by Rod D. Martin
December 24, 2004

As Christmas approaches, media pundits still can’t get over the results of the Newsweek poll about faith in America.

A vast majority of Americans not only call themselves Christians, but embrace what C.S. Lewis called “Mere Christianity”: the key doctrines of the faith.

Now this is hardly news of the “stop-the-presses” kind. For years polls have shown over 90% of Americans both believe in God and that Christ really lived. Indeed, these beliefs have routinely been discounted as nominal, reflecting little either meaningful or deep.

But the Newsweek poll paints a very different picture.

82% of Americans believe that Jesus was and is both God and the Son of God, a very specific Trinitarian point. More significant still, 79% believe that Christ was born of a virgin, without a human father.

This is a very specific confession, one implying acceptance of virtually the full range of Christian orthodoxy, including God’s existence, omnipotence and providential provision for salvation.

Indeed, 67% believe every detail of the Biblical account of Christmas, and 55% believe the truth of every word of the Bible. And belief in God’s sovereign creation of the world is so widespread that 60% of Americans favor the teaching of creation science in addition to evolution in public schools, and fully 40% favor teaching creationinstead of evolution.

The American people are and always have been an overwhelmingly Christian people, who take their faith more seriously than any other people in the developed world. That the picture of America we generally see seems very different is less the reality and more a reflection of the longtime cultural dominance of a small, radical minority.

It is, of course, no surprise that that extremist elite should be surprised by the Newsweek poll. There has rarely been a ruling class as out-of-touch with ordinary people since France’s Bourbons.

What truly is surprising, though, is how at odds these polls are with the longtime perceptions of millions of American evangelicals. Indeed, for the better part of a century, most evangelicals have been painting an unrelentingly bleak portrait of religion and culture in America.

After the Scopes monkey trial in the 1920s, and after the liberal takeover of most of mainline Protestantism, literally millions of evangelicals pulled out of American political and cultural life. In so doing they produced a self-fulfilling prophecy. By pulling retreating from the culture en masse, and by inculcating their biases to their children, evangelicals rendered themselves irrelevant, and left America at the mercy of the coming storms of the Woodstock generation.

Yet even during the days of flower power and the “God-is-dead” movement, most Americans outside of Greenwich Village, Berkeley, Harvard and CBS continued to embrace traditional Christianity, even those who remained in liberal mainline denominations.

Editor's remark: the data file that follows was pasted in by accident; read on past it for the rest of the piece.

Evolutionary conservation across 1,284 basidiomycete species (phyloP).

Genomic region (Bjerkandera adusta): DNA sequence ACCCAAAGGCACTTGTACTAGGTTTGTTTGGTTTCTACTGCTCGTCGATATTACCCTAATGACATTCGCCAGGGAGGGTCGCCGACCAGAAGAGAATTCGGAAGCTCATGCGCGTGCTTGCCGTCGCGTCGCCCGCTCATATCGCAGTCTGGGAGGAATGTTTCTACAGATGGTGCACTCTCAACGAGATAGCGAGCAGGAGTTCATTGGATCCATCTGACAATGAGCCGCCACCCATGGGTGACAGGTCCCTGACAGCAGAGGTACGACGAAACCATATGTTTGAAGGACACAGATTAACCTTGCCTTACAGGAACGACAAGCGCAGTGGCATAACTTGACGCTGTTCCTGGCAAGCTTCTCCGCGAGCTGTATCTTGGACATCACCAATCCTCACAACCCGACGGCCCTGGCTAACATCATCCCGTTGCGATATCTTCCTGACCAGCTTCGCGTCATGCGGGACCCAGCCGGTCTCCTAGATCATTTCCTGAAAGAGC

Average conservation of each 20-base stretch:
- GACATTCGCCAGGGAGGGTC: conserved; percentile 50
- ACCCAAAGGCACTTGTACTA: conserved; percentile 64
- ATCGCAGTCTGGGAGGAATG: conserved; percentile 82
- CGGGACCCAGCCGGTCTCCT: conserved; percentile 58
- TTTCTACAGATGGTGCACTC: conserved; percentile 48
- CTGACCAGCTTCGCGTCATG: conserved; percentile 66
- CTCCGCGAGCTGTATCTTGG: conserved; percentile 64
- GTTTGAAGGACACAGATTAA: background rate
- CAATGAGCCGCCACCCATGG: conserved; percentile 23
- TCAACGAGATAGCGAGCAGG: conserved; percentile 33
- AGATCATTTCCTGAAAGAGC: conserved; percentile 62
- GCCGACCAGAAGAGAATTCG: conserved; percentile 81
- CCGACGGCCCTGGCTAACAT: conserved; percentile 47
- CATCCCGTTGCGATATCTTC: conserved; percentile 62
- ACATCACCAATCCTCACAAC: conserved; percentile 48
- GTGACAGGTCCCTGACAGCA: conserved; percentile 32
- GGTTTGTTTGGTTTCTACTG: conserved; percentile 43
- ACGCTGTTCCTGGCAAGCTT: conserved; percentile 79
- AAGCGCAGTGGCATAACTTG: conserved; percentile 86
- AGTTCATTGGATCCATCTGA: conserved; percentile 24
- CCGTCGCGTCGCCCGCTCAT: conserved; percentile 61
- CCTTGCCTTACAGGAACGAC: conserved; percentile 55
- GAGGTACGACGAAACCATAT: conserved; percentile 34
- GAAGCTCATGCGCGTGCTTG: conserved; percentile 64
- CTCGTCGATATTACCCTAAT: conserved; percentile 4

Now that doesn’t mean the ’60s cultural revolution didn’t impact America and American Christians.

Of course it did. Profoundly.

Millions of baby boomers who believed Christianity’s creeds threw off moral restraints practically overnight; many of them continue to do so, and have passed that on to their children. Indeed, for a time it seemed that America was teetering on the brink of moral collapse.

Yet that didn’t happen.

Alone among the western democracies, America not only recovered from the 1960s, but began experiencing spiritual renewal in the years that followed, within that same boomer generation that had triggered moral revolution in the first place. And beginning in the 1980s, AWOL evangelicals — still muttering about America’s inevitable collapse — began reporting for political and cultural duty for the first time in half a century.

And then, a funny thing happened on the way to America’s demise: everything got better, across the board.

Abortion rates: dropping. Unwed pregnancies: lower. Violent crime: falling dramatically. Teen drug use: down each year for a decade straight. Teen chastity rates: at levels not seen since the early 1960s. Liberal church attendance: crashing. Conservative church attendance: soaring.

And who predicted and chronicled these signs of increasing moral and spiritual health in America?

Periodicals in Middle America? Evangelical leaders? Hal Lindsey?


Two neoconservative publications in New York City, one run by Richard John Neuhaus, a Catholic priest, the other by Norman Podhoretz, an ex-liberal Jew.

Writing in First Things, Neuhaus continually highlighted the goodness of America and its people, not with maudlin words, but with facts and figures.

And in Commentary Magazine, Podhoretz showcased many writers whose findings indicated the same trend.

They had more faith in America’s heartland, it seemed, than those who were in it. And time has borne them out.

It’s long past time for evangelicals to take the Newsweek poll to heart, as well as the signs that American culture is getting better, not worse. There is an entire nation out there which needs discipling, not hand-wringing, and especially not self-righteous superiority. Because no one can doubt that a certain amount of the writing-off of America is inspired by a “we’re better than them” mentality in certain quarters of the church, and it is as unbecoming now as it was in the Pharisees of old.

For the sake of every American who wants this nation to remain what it’s always been — a bastion of freedom against the totalitarian impulse — Christians must recognize the blessings God has bestowed, both human and material; and having realized our actual and potential strength, show our countrymen in humility and love a way that truly is better. That is our calling this Christmas, and beyond.